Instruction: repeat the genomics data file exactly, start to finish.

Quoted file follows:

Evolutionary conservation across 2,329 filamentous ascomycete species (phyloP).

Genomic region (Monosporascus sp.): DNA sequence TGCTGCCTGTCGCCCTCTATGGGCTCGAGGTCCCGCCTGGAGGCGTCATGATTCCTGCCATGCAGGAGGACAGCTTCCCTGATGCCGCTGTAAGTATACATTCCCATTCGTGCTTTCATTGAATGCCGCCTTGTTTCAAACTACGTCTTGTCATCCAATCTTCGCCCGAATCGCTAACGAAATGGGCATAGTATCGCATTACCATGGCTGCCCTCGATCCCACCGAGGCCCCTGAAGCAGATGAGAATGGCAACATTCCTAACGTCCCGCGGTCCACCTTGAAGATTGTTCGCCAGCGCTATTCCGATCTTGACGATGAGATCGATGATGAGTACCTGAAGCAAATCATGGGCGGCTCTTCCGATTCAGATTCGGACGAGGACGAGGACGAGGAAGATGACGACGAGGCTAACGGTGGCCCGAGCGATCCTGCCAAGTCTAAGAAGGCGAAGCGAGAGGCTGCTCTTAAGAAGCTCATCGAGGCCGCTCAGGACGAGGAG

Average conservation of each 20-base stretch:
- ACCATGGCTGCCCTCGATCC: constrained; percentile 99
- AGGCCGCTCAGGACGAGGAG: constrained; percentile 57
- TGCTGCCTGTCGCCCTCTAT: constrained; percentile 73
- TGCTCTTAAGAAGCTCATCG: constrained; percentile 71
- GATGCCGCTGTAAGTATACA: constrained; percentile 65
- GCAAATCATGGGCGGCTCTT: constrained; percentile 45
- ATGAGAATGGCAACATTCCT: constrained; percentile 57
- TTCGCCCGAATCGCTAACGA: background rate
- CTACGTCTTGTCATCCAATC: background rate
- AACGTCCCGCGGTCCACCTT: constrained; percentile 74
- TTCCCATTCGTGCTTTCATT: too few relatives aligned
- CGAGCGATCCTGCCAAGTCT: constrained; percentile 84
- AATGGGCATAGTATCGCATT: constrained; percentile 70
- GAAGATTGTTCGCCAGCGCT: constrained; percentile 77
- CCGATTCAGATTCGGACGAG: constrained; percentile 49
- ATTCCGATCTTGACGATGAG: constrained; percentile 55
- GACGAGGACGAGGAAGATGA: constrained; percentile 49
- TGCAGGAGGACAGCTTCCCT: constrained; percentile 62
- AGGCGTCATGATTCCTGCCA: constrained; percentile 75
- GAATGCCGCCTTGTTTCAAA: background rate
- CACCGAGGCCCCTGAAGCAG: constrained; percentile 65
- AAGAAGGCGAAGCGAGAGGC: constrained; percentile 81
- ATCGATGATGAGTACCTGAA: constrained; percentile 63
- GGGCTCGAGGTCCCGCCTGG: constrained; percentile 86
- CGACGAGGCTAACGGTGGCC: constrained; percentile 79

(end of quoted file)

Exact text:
Evolutionary conservation across 2,329 filamentous ascomycete species (phyloP).

Genomic region (Monosporascus sp.): DNA sequence TGCTGCCTGTCGCCCTCTATGGGCTCGAGGTCCCGCCTGGAGGCGTCATGATTCCTGCCATGCAGGAGGACAGCTTCCCTGATGCCGCTGTAAGTATACATTCCCATTCGTGCTTTCATTGAATGCCGCCTTGTTTCAAACTACGTCTTGTCATCCAATCTTCGCCCGAATCGCTAACGAAATGGGCATAGTATCGCATTACCATGGCTGCCCTCGATCCCACCGAGGCCCCTGAAGCAGATGAGAATGGCAACATTCCTAACGTCCCGCGGTCCACCTTGAAGATTGTTCGCCAGCGCTATTCCGATCTTGACGATGAGATCGATGATGAGTACCTGAAGCAAATCATGGGCGGCTCTTCCGATTCAGATTCGGACGAGGACGAGGACGAGGAAGATGACGACGAGGCTAACGGTGGCCCGAGCGATCCTGCCAAGTCTAAGAAGGCGAAGCGAGAGGCTGCTCTTAAGAAGCTCATCGAGGCCGCTCAGGACGAGGAG

Average conservation of each 20-base stretch:
- ACCATGGCTGCCCTCGATCC: constrained; percentile 99
- AGGCCGCTCAGGACGAGGAG: constrained; percentile 57
- TGCTGCCTGTCGCCCTCTAT: constrained; percentile 73
- TGCTCTTAAGAAGCTCATCG: constrained; percentile 71
- GATGCCGCTGTAAGTATACA: constrained; percentile 65
- GCAAATCATGGGCGGCTCTT: constrained; percentile 45
- ATGAGAATGGCAACATTCCT: constrained; percentile 57
- TTCGCCCGAATCGCTAACGA: background rate
- CTACGTCTTGTCATCCAATC: background rate
- AACGTCCCGCGGTCCACCTT: constrained; percentile 74
- TTCCCATTCGTGCTTTCATT: too few relatives aligned
- CGAGCGATCCTGCCAAGTCT: constrained; percentile 84
- AATGGGCATAGTATCGCATT: constrained; percentile 70
- GAAGATTGTTCGCCAGCGCT: constrained; percentile 77
- CCGATTCAGATTCGGACGAG: constrained; percentile 49
- ATTCCGATCTTGACGATGAG: constrained; percentile 55
- GACGAGGACGAGGAAGATGA: constrained; percentile 49
- TGCAGGAGGACAGCTTCCCT: constrained; percentile 62
- AGGCGTCATGATTCCTGCCA: constrained; percentile 75
- GAATGCCGCCTTGTTTCAAA: background rate
- CACCGAGGCCCCTGAAGCAG: constrained; percentile 65
- AAGAAGGCGAAGCGAGAGGC: constrained; percentile 81
- ATCGATGATGAGTACCTGAA: constrained; percentile 63
- GGGCTCGAGGTCCCGCCTGG: constrained; percentile 86
- CGACGAGGCTAACGGTGGCC: constrained; percentile 79